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Am J Psychiatry. 1997 Nov;154(11):1504-13.

Three-year trials of personal therapy among schizophrenic patients living with or independent of family, I: Description of study and effects on relapse rates.

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  • 1Department of Psychiatry, University of Pittsburgh School of Medicine, PA, USA.



The study of individual psychotherapeutic approaches to the treatment of schizophrenia has yielded equivocal findings, partly because of methodologic problems. Further, the ability of psychosocial treatments to prevent psychotic relapse appears to lessen over time. The authors' goal was to develop and test a demonstrably effective individual therapy for schizophrenia.


Using a study design that addressed previous methodologic issues, the authors evaluated personal therapy specifically designed to forestall late relapse in patients with schizophrenia. They evaluated the effectiveness of personal therapy over a period of 3 years after hospital discharge among 151 patients with schizophrenia or schizoaffective disorder diagnosed according to Research Diagnostic Criteria. The patients were randomly assigned to receive either personal therapy or contrasting therapies in one of two concurrent trials. One trial studied patients who were living with family (N = 97); the other studied patients who were living independent of family (N = 54).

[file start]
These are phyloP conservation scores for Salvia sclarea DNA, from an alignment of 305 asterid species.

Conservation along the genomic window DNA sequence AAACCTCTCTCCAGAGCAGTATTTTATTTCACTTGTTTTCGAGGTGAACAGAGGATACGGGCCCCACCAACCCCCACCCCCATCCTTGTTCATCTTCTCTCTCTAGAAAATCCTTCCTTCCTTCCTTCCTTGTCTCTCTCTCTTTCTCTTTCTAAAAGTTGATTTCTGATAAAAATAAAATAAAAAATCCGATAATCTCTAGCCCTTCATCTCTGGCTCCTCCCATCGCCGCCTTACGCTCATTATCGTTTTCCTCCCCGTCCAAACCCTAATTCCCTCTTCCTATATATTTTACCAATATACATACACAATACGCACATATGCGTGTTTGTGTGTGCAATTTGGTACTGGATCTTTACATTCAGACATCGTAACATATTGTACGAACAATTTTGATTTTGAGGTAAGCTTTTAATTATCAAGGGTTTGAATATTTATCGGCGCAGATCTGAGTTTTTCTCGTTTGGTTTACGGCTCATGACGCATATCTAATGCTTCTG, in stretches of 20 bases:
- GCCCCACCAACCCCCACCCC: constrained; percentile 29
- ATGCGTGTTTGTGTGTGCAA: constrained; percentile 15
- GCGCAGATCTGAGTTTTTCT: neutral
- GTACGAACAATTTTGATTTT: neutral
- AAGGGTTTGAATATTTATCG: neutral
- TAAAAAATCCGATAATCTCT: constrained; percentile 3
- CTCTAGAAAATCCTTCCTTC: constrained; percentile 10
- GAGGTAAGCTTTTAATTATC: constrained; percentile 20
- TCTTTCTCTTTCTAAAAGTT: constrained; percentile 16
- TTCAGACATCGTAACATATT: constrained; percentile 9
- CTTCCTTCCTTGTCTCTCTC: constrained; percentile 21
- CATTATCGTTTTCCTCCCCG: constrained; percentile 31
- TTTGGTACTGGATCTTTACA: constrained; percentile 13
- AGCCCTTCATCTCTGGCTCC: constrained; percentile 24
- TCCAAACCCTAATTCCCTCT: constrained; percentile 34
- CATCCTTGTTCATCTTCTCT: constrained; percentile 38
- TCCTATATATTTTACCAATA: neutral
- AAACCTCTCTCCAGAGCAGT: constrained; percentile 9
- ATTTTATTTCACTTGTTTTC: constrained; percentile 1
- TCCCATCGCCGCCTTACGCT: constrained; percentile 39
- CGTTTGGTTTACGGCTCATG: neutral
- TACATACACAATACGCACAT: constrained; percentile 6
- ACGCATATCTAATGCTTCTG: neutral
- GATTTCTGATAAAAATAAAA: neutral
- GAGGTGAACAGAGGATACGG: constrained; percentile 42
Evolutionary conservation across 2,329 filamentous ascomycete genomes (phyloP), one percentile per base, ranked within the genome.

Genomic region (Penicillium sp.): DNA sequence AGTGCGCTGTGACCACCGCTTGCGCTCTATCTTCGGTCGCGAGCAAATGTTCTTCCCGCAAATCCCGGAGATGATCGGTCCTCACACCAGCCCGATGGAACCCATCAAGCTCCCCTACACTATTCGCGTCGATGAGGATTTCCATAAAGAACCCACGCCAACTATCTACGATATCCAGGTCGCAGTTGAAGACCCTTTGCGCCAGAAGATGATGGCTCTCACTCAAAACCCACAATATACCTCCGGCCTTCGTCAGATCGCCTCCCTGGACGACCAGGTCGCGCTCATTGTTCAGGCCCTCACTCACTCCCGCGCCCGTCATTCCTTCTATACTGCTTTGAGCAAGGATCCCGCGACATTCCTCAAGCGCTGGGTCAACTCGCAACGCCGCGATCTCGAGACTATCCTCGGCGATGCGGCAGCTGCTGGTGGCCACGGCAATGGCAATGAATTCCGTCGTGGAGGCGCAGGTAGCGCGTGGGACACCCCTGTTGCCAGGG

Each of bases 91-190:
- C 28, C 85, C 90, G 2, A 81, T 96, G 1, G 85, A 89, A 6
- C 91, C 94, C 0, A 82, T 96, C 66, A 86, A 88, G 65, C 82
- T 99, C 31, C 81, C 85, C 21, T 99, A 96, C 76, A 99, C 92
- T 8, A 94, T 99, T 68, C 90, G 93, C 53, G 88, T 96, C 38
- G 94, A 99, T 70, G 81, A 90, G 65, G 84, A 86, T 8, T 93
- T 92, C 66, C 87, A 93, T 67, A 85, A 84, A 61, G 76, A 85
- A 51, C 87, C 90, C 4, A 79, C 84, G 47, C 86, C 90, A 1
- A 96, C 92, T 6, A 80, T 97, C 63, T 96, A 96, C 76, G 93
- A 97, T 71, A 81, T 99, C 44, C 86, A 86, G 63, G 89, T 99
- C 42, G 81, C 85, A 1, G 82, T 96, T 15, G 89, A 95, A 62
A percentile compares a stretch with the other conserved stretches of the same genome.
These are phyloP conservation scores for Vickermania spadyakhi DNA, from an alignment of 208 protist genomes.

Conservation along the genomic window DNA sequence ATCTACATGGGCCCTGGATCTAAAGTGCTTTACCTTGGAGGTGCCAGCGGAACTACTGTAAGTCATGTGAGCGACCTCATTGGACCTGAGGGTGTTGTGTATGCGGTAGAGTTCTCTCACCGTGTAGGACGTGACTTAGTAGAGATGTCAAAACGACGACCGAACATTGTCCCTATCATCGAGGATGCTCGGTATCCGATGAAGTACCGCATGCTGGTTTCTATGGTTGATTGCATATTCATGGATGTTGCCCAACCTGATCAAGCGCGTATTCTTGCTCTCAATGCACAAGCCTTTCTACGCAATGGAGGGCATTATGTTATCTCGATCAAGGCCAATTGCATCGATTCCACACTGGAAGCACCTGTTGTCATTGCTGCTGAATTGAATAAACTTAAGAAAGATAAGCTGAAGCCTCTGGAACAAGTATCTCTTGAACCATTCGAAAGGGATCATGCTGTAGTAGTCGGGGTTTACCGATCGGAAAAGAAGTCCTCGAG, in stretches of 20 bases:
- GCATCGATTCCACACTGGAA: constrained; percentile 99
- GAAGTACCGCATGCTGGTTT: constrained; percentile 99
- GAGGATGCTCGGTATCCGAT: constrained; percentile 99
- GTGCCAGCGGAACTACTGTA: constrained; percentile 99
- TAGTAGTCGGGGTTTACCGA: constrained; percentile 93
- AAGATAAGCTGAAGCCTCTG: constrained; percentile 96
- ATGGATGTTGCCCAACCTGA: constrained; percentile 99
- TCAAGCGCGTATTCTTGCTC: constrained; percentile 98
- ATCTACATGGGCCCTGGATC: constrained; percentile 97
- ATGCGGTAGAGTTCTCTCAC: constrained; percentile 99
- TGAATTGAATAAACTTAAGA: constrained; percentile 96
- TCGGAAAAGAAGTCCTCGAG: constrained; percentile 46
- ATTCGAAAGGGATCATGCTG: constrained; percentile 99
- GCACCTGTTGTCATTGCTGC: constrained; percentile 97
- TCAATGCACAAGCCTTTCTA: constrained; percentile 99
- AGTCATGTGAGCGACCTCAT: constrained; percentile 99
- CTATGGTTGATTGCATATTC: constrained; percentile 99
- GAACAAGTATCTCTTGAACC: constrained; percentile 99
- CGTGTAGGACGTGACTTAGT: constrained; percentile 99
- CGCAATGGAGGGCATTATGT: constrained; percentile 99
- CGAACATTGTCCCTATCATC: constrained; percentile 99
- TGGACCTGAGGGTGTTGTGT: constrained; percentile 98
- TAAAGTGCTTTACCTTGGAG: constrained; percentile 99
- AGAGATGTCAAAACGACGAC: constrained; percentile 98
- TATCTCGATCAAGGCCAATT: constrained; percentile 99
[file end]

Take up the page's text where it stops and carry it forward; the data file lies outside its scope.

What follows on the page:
All of the patients had extensive psychiatric histories, but only 44 (29%) experienced recurrent psychotic episodes over the 3-year study period, and only 27 (18%) prematurely terminated the study; most of those who left the study were in the no-personal-therapy conditions. Among patients living with family, personal therapy was more effective than family and supportive therapies in preventing psychotic and affective relapse as well as noncompliance. However, among patients living independent of family, those who received personal therapy had significantly more psychotic decompensations than did those who received supportive therapy.


Personal therapy had a positive effect on adverse outcomes among patients who lived with family. However, personal therapy increased the rate of psychotic relapse for patients living independent of family. The application of personal therapy might best be delayed until patients have achieved symptom and residential stability.

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